Hip replacement surgery has been one of the most successful operations performed by doctors, medical reports say. This is usually done to treat cases of osteoarthritis, a joint disease characterized by pain and stiffness. However, it has been linked to some serious problems, resulting to the withdrawal of some hip implants from the market, such as Stryker Rejuvenate recall.

A number of patients suffered chronic pain, which occurs when the tendon that raises the hip rubs against the edge of the acetabular cup. Another cause might be bursitis, in which a surgical scar crosses the bone.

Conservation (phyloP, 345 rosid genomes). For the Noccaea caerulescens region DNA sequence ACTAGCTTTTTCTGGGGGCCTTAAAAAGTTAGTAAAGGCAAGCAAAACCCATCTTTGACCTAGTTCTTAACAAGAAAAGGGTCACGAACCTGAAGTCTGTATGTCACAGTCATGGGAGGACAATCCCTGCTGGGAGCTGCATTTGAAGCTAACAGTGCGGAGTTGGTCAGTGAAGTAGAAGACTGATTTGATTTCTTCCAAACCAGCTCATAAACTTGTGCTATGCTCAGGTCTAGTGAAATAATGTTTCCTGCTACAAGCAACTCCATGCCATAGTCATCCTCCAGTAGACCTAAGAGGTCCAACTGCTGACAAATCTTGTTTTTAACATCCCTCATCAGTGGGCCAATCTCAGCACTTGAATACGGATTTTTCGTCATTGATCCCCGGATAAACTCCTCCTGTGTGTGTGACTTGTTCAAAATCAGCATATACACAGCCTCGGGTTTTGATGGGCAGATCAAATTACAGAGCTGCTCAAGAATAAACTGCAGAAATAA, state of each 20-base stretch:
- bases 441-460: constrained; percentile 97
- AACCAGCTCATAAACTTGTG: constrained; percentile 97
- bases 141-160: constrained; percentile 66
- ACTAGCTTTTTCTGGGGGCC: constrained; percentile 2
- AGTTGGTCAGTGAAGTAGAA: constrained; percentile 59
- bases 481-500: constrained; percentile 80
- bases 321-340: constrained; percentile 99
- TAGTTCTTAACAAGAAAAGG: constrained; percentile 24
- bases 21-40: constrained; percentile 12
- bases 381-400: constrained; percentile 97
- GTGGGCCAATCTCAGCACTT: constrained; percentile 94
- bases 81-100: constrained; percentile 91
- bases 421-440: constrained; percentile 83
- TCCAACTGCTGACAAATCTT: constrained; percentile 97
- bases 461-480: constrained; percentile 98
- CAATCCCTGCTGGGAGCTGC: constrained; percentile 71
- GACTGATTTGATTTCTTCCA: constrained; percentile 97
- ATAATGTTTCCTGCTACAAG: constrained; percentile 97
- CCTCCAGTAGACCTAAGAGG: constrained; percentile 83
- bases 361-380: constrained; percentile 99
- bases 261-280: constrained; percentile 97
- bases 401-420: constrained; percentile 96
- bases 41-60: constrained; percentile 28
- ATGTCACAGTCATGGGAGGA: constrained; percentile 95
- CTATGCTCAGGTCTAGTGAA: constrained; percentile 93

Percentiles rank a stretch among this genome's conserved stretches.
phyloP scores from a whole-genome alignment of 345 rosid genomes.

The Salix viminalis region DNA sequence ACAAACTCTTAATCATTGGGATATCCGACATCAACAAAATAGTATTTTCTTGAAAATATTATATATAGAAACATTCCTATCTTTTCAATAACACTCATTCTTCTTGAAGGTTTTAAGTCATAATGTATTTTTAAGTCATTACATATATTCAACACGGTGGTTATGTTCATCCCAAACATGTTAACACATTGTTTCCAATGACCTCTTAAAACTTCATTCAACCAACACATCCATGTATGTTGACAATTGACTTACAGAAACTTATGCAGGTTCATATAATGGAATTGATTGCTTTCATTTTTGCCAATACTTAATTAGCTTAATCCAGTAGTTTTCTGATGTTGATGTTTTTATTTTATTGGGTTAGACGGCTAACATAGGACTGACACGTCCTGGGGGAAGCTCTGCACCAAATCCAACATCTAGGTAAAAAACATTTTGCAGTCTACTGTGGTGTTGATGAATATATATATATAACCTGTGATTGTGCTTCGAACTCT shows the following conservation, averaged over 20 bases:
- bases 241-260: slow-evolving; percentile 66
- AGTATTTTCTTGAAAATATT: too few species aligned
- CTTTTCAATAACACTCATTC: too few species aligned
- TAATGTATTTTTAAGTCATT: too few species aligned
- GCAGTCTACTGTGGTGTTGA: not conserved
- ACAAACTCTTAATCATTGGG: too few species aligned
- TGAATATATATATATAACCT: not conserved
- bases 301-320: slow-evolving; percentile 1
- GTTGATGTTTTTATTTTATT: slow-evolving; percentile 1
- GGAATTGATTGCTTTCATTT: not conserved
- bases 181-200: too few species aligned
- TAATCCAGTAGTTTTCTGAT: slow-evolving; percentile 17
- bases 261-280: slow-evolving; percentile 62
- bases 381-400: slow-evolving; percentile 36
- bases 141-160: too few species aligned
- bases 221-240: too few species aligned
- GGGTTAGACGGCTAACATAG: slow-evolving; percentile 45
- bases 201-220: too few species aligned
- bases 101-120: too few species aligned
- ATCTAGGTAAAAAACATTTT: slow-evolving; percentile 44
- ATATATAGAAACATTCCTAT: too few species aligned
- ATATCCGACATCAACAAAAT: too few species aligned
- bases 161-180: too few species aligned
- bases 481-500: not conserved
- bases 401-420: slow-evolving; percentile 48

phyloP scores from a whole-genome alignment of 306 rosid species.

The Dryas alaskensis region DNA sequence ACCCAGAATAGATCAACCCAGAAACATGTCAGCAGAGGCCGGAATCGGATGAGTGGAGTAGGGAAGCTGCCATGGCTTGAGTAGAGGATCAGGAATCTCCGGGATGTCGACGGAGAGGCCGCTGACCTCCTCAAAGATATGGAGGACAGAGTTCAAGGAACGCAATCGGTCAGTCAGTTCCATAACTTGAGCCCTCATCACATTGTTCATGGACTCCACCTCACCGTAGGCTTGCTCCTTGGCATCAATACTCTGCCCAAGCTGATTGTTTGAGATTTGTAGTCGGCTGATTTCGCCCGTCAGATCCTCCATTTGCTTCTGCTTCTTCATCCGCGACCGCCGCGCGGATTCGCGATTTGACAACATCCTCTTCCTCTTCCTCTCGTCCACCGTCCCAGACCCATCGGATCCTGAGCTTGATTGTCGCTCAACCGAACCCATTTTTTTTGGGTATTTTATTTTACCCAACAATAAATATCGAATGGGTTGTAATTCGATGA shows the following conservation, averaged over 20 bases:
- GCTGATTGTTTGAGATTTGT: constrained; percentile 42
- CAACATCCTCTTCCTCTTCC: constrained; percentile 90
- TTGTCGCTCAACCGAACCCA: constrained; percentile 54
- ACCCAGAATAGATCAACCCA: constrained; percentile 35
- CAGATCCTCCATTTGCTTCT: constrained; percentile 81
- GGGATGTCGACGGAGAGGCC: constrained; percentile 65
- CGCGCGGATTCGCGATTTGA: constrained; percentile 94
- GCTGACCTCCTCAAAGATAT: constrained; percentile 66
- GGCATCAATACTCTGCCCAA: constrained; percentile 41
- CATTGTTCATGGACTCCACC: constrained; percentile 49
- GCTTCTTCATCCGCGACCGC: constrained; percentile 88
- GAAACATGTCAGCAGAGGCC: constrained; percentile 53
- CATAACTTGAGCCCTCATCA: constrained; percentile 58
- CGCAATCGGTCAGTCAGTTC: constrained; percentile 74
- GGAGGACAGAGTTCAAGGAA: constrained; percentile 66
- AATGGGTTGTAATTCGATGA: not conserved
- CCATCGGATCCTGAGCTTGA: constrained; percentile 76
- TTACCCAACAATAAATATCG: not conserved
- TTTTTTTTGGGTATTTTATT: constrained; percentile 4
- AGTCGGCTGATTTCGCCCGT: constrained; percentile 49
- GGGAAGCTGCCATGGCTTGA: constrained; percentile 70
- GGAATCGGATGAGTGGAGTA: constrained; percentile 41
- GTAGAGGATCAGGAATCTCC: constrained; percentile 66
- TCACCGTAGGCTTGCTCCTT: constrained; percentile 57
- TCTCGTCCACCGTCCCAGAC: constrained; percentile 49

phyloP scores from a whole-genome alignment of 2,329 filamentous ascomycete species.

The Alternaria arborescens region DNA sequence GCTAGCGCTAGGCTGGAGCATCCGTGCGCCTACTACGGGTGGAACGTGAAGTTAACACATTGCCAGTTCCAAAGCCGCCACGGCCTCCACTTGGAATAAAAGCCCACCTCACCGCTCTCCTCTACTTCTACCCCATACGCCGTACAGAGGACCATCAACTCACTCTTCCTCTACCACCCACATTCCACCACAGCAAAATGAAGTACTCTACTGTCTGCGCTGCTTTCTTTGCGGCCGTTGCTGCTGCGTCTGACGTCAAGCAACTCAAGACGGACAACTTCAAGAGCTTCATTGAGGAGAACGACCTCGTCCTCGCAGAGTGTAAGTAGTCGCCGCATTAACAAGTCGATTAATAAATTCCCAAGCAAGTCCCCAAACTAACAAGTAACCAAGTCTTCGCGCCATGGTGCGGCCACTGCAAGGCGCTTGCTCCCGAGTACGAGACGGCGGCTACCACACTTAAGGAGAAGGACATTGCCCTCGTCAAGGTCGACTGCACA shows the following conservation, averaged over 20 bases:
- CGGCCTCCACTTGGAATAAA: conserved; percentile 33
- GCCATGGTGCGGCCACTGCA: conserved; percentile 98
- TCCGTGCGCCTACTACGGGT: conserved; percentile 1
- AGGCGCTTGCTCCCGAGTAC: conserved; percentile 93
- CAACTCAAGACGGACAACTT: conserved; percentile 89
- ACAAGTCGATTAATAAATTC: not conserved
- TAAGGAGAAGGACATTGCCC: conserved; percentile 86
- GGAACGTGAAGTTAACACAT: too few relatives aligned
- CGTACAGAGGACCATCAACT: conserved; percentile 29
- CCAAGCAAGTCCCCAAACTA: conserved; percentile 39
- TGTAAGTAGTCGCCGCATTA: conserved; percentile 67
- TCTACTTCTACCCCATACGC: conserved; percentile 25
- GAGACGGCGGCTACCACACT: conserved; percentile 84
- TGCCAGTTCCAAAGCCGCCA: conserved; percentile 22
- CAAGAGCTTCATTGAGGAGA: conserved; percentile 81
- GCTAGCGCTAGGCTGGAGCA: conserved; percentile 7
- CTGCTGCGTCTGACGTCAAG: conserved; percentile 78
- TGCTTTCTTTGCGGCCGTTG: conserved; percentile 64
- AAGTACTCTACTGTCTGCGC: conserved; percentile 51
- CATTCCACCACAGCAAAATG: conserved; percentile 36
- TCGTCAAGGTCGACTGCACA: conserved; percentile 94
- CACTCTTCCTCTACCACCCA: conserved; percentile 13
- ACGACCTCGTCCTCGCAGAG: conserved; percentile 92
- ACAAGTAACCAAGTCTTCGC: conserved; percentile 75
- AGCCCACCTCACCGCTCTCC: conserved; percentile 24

Osteolysis is another problem that may transpire. After surgery, small pieces of the implant may react badly to the bone left around it. This makes old bone cells die faster than they should. Bones will get thin and fragile, and the artificial hip put in during operation may get loose.

Also during the surgery, the leg may be lengthened or shortened. A leg-length discrepancy is caused by inappropriate implant choice. Maybe the femoral component is too large and sticks out of the femur more than needed.

Last but not least is metallosis, in which metal fragments from the hip implant device may leak into the bloodstream and cause damage to body organs. Metallosis may also lead to necrosis, which is the death of body tissue.